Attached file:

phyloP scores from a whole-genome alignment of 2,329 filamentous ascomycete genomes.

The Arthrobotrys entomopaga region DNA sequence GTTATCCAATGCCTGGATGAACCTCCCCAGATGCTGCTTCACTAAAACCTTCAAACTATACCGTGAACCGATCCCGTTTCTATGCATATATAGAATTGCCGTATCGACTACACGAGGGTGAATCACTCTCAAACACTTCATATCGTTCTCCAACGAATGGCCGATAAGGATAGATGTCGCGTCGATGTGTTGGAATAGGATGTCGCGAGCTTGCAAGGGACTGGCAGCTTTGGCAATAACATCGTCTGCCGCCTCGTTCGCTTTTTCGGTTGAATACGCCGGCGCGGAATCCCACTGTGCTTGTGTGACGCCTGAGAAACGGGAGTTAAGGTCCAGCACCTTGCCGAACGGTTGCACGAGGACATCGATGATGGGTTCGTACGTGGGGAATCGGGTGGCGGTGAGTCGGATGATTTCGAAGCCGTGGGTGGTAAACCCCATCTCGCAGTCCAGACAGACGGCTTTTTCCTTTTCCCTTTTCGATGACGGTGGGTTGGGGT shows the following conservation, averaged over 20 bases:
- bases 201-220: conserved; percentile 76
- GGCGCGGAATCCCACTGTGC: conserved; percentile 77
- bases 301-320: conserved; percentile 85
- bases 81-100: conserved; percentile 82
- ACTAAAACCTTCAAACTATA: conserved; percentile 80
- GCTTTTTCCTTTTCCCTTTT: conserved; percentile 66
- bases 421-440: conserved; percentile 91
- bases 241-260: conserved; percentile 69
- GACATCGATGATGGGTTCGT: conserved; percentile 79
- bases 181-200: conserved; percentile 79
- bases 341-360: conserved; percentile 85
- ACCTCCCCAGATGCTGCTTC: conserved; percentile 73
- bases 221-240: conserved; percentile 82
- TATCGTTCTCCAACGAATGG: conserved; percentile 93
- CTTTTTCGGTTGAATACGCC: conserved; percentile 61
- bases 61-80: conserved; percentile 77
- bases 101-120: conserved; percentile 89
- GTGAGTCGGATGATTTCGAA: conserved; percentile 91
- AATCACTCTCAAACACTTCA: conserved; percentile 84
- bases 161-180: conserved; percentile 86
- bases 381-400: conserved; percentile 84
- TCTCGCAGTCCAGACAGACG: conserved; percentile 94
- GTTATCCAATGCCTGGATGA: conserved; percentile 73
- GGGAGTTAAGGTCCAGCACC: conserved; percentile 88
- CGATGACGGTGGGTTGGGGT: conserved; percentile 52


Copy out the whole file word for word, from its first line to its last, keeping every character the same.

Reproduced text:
phyloP scores from a whole-genome alignment of 2,329 filamentous ascomycete genomes.

The Arthrobotrys entomopaga region DNA sequence GTTATCCAATGCCTGGATGAACCTCCCCAGATGCTGCTTCACTAAAACCTTCAAACTATACCGTGAACCGATCCCGTTTCTATGCATATATAGAATTGCCGTATCGACTACACGAGGGTGAATCACTCTCAAACACTTCATATCGTTCTCCAACGAATGGCCGATAAGGATAGATGTCGCGTCGATGTGTTGGAATAGGATGTCGCGAGCTTGCAAGGGACTGGCAGCTTTGGCAATAACATCGTCTGCCGCCTCGTTCGCTTTTTCGGTTGAATACGCCGGCGCGGAATCCCACTGTGCTTGTGTGACGCCTGAGAAACGGGAGTTAAGGTCCAGCACCTTGCCGAACGGTTGCACGAGGACATCGATGATGGGTTCGTACGTGGGGAATCGGGTGGCGGTGAGTCGGATGATTTCGAAGCCGTGGGTGGTAAACCCCATCTCGCAGTCCAGACAGACGGCTTTTTCCTTTTCCCTTTTCGATGACGGTGGGTTGGGGT shows the following conservation, averaged over 20 bases:
- bases 201-220: conserved; percentile 76
- GGCGCGGAATCCCACTGTGC: conserved; percentile 77
- bases 301-320: conserved; percentile 85
- bases 81-100: conserved; percentile 82
- ACTAAAACCTTCAAACTATA: conserved; percentile 80
- GCTTTTTCCTTTTCCCTTTT: conserved; percentile 66
- bases 421-440: conserved; percentile 91
- bases 241-260: conserved; percentile 69
- GACATCGATGATGGGTTCGT: conserved; percentile 79
- bases 181-200: conserved; percentile 79
- bases 341-360: conserved; percentile 85
- ACCTCCCCAGATGCTGCTTC: conserved; percentile 73
- bases 221-240: conserved; percentile 82
- TATCGTTCTCCAACGAATGG: conserved; percentile 93
- CTTTTTCGGTTGAATACGCC: conserved; percentile 61
- bases 61-80: conserved; percentile 77
- bases 101-120: conserved; percentile 89
- GTGAGTCGGATGATTTCGAA: conserved; percentile 91
- AATCACTCTCAAACACTTCA: conserved; percentile 84
- bases 161-180: conserved; percentile 86
- bases 381-400: conserved; percentile 84
- TCTCGCAGTCCAGACAGACG: conserved; percentile 94
- GTTATCCAATGCCTGGATGA: conserved; percentile 73
- GGGAGTTAAGGTCCAGCACC: conserved; percentile 88
- CGATGACGGTGGGTTGGGGT: conserved; percentile 52